Another player to be signed may be another great steal for the Canes when they signed veteran Derek Stepan to a one-year deal. The versatile forward has played 759 NHL games and had his season cut short last year with a shoulder injury that required surgery. That type of surgery may have been similar to what Brett Pesce had a year ago and his season last year was the best of his career. Stepan, and more importantly the team doctors, say he’s 100% and could be the biggest, most pleasant surprise for the Canes.
The lastest player to be signed is Stefan Noesen who was a former first-rounder, 21st overall, with 205 NHL games played. Waddell calls him a high-energy player, read into that 4th line, and with the two-way deal, will probably start in Chicago but should be an early call-up when an injury occurs.
Jordan Martinook signed a new 3-year contract which gives the Canes a very loud and comical locker room and pregame hallway atmosphere with his daily chant in 110 decibels of “Mista Svechhhhniiikov” while pounding the young superstar on the shoulder pads.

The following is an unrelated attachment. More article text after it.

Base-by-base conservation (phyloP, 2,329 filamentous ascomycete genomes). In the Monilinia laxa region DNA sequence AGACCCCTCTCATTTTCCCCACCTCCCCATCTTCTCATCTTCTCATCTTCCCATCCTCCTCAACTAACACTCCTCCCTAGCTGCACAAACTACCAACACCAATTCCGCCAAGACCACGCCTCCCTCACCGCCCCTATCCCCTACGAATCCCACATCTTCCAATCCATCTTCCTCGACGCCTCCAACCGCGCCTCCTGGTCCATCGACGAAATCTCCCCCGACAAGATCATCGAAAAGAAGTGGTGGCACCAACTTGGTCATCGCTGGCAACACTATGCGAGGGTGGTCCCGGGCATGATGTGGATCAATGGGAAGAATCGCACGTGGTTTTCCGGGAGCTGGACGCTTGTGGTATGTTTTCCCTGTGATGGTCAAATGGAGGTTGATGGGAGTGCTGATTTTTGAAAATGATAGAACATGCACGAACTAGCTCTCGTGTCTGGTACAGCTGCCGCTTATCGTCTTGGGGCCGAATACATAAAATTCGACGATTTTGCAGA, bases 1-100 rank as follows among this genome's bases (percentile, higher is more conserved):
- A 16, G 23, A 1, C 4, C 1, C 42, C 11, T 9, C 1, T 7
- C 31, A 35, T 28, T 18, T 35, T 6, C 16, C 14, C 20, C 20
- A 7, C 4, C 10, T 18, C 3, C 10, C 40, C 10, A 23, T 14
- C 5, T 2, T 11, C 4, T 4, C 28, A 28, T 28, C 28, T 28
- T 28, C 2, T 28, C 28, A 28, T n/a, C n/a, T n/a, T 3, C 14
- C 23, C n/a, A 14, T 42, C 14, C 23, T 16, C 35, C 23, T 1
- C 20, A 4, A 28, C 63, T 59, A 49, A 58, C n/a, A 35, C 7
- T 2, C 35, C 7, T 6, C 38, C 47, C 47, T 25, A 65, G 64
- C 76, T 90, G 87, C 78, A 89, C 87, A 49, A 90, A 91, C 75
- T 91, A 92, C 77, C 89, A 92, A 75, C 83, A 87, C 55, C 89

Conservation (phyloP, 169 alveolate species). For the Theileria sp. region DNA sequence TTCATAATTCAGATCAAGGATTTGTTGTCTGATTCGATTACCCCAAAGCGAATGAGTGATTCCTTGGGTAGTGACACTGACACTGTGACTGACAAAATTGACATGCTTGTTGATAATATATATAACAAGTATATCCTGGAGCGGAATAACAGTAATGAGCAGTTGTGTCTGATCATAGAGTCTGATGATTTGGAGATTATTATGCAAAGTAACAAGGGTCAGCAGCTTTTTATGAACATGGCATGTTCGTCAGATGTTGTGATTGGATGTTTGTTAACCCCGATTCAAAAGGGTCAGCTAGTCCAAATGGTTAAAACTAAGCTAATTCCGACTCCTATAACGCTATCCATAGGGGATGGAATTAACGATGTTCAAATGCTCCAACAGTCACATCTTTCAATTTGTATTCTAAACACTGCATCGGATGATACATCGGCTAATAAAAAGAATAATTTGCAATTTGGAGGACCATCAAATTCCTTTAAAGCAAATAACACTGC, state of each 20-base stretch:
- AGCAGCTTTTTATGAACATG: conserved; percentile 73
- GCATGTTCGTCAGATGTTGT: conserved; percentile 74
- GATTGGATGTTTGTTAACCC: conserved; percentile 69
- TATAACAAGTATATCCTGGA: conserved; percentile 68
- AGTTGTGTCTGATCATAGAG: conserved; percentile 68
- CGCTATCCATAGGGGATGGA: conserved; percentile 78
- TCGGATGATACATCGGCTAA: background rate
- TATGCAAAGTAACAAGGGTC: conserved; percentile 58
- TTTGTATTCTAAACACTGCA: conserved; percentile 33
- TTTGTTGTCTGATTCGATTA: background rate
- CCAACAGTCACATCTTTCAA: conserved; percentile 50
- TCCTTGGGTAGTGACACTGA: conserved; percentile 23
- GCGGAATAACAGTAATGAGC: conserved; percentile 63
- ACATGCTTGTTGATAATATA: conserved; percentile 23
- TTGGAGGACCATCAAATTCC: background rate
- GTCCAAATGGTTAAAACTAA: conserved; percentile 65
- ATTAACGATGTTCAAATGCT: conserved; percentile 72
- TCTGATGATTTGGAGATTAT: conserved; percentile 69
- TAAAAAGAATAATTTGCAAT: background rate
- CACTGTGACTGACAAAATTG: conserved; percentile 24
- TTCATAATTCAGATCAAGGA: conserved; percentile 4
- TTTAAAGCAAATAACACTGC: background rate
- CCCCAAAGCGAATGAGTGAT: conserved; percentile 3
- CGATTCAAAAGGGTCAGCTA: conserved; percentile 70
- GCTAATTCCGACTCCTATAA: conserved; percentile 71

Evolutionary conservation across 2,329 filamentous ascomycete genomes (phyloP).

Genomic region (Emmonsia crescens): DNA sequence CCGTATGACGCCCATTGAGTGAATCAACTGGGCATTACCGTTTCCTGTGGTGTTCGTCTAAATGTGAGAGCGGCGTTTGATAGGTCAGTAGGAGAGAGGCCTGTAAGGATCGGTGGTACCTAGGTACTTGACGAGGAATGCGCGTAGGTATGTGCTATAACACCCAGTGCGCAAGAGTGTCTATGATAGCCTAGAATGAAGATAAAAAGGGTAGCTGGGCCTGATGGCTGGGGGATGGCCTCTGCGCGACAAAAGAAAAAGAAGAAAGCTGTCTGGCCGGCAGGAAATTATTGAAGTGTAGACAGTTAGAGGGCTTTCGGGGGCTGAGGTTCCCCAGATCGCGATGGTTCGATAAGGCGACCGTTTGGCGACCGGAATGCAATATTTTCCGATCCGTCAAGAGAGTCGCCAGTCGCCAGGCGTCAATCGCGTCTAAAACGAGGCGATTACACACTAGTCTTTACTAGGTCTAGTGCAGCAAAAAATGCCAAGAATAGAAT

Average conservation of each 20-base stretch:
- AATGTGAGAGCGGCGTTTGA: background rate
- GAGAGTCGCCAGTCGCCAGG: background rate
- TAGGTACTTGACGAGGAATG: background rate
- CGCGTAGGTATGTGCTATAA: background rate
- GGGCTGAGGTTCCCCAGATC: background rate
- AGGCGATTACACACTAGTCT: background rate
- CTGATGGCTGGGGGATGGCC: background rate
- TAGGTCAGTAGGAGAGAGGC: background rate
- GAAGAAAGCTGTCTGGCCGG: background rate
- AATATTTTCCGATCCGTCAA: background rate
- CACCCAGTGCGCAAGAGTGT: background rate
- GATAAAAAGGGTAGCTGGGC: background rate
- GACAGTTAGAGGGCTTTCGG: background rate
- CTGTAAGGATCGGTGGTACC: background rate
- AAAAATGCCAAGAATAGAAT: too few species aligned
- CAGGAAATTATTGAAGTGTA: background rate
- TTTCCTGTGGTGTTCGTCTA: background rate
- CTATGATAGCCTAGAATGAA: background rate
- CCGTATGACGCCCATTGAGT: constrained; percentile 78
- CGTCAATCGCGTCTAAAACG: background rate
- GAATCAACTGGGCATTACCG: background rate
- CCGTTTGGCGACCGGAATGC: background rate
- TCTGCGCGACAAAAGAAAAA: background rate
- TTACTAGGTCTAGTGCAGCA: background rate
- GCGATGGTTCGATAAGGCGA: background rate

Concentration Now On Signing Svechnikov
It’s been a busy off-season so far and, in all likelihood, is not finished. The prospect pool is stacked, really stacked deep which is prime for working a trade. The biggest question still unanswered is getting Andrei Svechnikov under contract.
The Canes made an offer sheet but it’s still not accepted. Call me nervous, but that’s not a good sign.
Svech started last season hot as a pistol but quickly cooled off. Partly by the coverage he had by other teams, but it appeared a lot was just his confidence level which is mind-boggling as this player is the most talented player the Canes have ever had. These players are normal human beings and even knowing hockey is a business and being a player is a job, losing close friends to others takes getting used to and could (but shouldn’t) affect these professionals.
Svech is the full package—huge offense potential, skates hard and fast, loves a physical game, enjoys every minute on the ice and has made good strides in controlling, but not eliminating, avoidable penalties.
There’s also the possibility a prospect, like a Ryan Suzuki, could earn a spot on the Canes out of camp. That could only come at the cost of an existing roster player being the odd man out which makes Brind’Amour’s job that much more difficult.
Roddy has made those decisions in the past and will do whatever is necessary to win.